How Long Until EV Fleets Take Over the Supply Chain?


News: The Upsizing of Electrification Is Underway

EVs have become increasingly common on today’s roadways. As they grow more and more popular among consumers, it raises a question. When will the same happen for commercial fleets? How long until we see electric fleets taking over the supply chain?

Where Are EV Fleets Now?

Last mile delivery is set to go electric big time

While you may not see many electric long-haul trucks on the road, fleet electrification is well underway. UPS has ordered 10,000 electric vehicles and FedEx plans to make its entire pickup and delivery fleet battery-powered by 2040. DHL, Amazon and USPS have all invested in EVs.

Most of these EVs are smaller vehicles handling last-mile deliveries. Small and medium-sized EVs have already become fairly common, with big brands like Ford and GM making electric trucks and vans. Heavy-duty trucks, however, still have a way to go.

While Class 7 and 8 electric trucks do exist, there are fewer available options. They’re also typically expensive and have limited ranges today. Consequently, most fleets’ big-rig EV investments are more like promises to use these vehicles than actual deployment.

Electric concepts like the E-Fuso from Daimler Trucks have helped advance commercial truck EV toward production

What’s Holding EV Fleets Back?

While there’s a lot of interest in EV fleets, several obstacles still stand in the way. Most notably, the technology still has to improve before long-range electric trucks become viable.

Modern EVs have enough range for last-mile deliveries, but cross-country journeys are another story, especially considering how long it takes to recharge. Batteries are also less effective in the cold, but there’s a general nationwide increase in demand for truck use around the holidays, so EV trucks may hinder fleet operations during peak seasons.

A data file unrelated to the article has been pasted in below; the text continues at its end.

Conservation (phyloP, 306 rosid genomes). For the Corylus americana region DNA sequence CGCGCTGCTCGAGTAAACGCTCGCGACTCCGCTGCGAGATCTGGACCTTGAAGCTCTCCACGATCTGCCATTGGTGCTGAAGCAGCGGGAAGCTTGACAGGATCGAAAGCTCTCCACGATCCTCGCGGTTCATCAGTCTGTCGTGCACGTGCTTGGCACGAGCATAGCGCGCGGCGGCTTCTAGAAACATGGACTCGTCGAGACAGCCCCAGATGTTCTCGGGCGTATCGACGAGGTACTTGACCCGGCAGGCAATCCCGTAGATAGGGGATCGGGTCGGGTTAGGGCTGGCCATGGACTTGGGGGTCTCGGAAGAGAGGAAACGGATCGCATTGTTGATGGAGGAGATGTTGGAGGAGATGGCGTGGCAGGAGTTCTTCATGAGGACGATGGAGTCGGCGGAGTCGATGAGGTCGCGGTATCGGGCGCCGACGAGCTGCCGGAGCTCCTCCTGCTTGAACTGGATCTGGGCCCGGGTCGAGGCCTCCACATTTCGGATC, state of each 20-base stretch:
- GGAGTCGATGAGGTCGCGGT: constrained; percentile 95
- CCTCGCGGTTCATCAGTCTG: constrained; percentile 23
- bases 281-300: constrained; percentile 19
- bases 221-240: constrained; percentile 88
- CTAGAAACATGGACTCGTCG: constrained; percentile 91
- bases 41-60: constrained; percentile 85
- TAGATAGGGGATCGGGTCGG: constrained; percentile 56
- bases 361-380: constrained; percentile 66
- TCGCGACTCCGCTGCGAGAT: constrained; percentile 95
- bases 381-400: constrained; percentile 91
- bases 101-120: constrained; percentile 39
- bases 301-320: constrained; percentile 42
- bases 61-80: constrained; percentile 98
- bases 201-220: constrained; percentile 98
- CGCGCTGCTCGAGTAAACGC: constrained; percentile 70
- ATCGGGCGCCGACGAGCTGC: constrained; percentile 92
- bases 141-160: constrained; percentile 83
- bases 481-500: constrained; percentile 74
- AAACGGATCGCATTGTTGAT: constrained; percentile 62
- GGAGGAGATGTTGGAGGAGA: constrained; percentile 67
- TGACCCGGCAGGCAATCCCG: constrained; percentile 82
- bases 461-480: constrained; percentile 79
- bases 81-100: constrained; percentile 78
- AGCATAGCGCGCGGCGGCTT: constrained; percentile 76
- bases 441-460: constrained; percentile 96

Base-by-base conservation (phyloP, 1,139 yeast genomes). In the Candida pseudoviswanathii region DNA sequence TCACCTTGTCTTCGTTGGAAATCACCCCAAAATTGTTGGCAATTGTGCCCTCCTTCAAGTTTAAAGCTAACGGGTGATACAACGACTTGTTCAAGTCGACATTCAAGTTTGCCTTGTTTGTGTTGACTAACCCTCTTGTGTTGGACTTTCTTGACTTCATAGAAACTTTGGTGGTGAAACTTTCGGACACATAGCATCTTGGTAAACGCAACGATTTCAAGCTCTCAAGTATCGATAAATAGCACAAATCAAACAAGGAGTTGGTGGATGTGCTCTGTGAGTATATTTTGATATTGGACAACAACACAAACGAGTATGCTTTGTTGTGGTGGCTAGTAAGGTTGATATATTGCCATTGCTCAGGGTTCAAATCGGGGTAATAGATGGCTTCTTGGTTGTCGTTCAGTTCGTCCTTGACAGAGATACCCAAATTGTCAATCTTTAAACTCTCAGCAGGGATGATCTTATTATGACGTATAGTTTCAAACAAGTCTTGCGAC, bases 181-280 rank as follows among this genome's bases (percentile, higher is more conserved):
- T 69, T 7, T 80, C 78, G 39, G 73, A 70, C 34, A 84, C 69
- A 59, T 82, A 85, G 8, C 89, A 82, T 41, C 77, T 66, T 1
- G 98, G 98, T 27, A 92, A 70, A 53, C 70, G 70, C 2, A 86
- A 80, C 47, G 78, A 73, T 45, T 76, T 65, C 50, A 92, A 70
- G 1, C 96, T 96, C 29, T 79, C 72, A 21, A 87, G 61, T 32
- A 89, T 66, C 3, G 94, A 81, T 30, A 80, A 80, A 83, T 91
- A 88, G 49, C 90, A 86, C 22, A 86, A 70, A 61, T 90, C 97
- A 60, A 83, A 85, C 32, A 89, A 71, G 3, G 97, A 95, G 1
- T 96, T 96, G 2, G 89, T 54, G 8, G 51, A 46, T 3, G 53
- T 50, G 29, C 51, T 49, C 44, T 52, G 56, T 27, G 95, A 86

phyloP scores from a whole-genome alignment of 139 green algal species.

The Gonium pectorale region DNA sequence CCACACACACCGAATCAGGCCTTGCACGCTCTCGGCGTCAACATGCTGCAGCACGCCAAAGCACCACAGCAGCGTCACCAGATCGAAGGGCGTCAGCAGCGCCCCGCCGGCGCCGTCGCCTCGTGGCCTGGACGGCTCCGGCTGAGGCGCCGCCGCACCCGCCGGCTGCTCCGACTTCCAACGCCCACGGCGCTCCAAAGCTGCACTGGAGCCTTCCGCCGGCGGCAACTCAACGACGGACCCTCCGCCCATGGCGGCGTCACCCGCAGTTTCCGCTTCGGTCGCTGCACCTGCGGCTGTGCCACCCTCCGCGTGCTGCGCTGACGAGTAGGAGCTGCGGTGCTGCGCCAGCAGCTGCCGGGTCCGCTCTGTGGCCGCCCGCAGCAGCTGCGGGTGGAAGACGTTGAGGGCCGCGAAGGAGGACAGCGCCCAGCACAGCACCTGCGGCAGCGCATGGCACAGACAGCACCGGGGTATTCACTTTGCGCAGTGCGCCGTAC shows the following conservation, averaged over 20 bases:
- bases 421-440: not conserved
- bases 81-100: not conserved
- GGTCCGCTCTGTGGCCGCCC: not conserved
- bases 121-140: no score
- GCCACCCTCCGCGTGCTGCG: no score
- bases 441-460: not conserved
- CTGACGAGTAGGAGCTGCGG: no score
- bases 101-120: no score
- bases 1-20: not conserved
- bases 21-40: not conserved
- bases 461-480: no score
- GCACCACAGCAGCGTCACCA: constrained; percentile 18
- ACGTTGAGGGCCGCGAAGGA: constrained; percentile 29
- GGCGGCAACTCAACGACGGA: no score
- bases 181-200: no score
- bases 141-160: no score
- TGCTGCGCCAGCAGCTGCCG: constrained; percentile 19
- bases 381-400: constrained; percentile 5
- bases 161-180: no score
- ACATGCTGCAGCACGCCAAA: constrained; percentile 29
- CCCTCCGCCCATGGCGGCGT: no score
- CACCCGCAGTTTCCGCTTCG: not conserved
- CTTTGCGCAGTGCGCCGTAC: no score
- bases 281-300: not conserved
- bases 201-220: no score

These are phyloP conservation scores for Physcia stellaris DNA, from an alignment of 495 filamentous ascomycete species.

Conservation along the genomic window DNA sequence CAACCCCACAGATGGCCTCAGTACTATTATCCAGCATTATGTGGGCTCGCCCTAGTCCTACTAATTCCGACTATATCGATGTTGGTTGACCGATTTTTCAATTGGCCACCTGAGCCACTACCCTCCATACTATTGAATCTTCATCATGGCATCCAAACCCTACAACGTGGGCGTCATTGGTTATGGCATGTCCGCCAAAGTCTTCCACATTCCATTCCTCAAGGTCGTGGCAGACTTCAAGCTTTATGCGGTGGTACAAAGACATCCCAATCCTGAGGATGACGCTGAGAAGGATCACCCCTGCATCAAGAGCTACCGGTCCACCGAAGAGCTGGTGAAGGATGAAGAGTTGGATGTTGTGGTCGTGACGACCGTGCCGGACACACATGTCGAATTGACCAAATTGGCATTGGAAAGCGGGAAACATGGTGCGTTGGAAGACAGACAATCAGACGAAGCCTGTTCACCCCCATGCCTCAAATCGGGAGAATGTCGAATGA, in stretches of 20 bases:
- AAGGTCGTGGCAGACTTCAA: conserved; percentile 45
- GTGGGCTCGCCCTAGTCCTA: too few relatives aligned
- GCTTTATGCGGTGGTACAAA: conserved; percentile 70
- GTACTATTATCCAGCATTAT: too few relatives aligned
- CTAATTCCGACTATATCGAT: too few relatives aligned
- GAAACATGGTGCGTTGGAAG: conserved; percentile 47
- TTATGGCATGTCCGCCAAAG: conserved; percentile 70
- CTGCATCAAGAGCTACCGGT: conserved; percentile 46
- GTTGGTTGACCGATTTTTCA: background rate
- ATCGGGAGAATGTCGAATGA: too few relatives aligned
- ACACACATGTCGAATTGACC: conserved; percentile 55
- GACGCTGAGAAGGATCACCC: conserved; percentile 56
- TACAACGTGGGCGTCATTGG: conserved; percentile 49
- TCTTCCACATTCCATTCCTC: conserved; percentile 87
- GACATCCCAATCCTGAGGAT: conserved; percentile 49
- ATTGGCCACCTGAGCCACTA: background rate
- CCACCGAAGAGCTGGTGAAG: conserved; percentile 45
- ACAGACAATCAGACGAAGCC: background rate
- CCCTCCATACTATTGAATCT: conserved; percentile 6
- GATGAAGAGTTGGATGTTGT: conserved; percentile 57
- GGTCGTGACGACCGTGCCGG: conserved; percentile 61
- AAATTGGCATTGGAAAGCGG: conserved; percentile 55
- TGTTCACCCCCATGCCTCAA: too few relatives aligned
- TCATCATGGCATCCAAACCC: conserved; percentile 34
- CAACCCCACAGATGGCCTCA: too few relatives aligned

There’s also the issue of cost. Buying new vehicles in general means large upfront expenses, and EVs tend to be more expensive than conventional trucks. Until these costs drop, many fleet managers may be hesitant to replace their trucks with electric alternatives.

Looking to the Future

Thankfully, there are some promising signs on the horizon. The bipartisan infrastructure plan makes several investments in EVs, including creating a network of 500,000 charging stations across the U.S. More chargers would make EV transportation viable in more scenarios, especially for long-haul trucking, though the emphasis in the federal infrastructure bill is on light-duty vehicles. States like California have pledged around half of its EV infrastructure spending on medium- and heavy-duty vehicles.

As more companies invest in EVs, it helps speed innovation, leading to more efficient and affordable vehicles. Government incentives can also help offset costs. The National Renewable Energy Lab (NREL) says zero-emission vehicles could make up 80% of medium and heavy-duty fleets by 2050 if these improvements and incentives (for vehicle purchase and infrastructure) continue.

Volvo VNR Electric heavy-duty trucks ready for delivery

Electric Fleets May Not Be Far Off

EVs are already appearing in fleets across the country, mostly in last-mile deliveries and few heavy-duty trucks in regional service. If current trends continue and the industry can overcome the remaining challenges, you could expect electric fleets to be standard within the next few decades. Until then, you’ll gradually see more and more electric vehicles carrying the nation’s and world’s freight.


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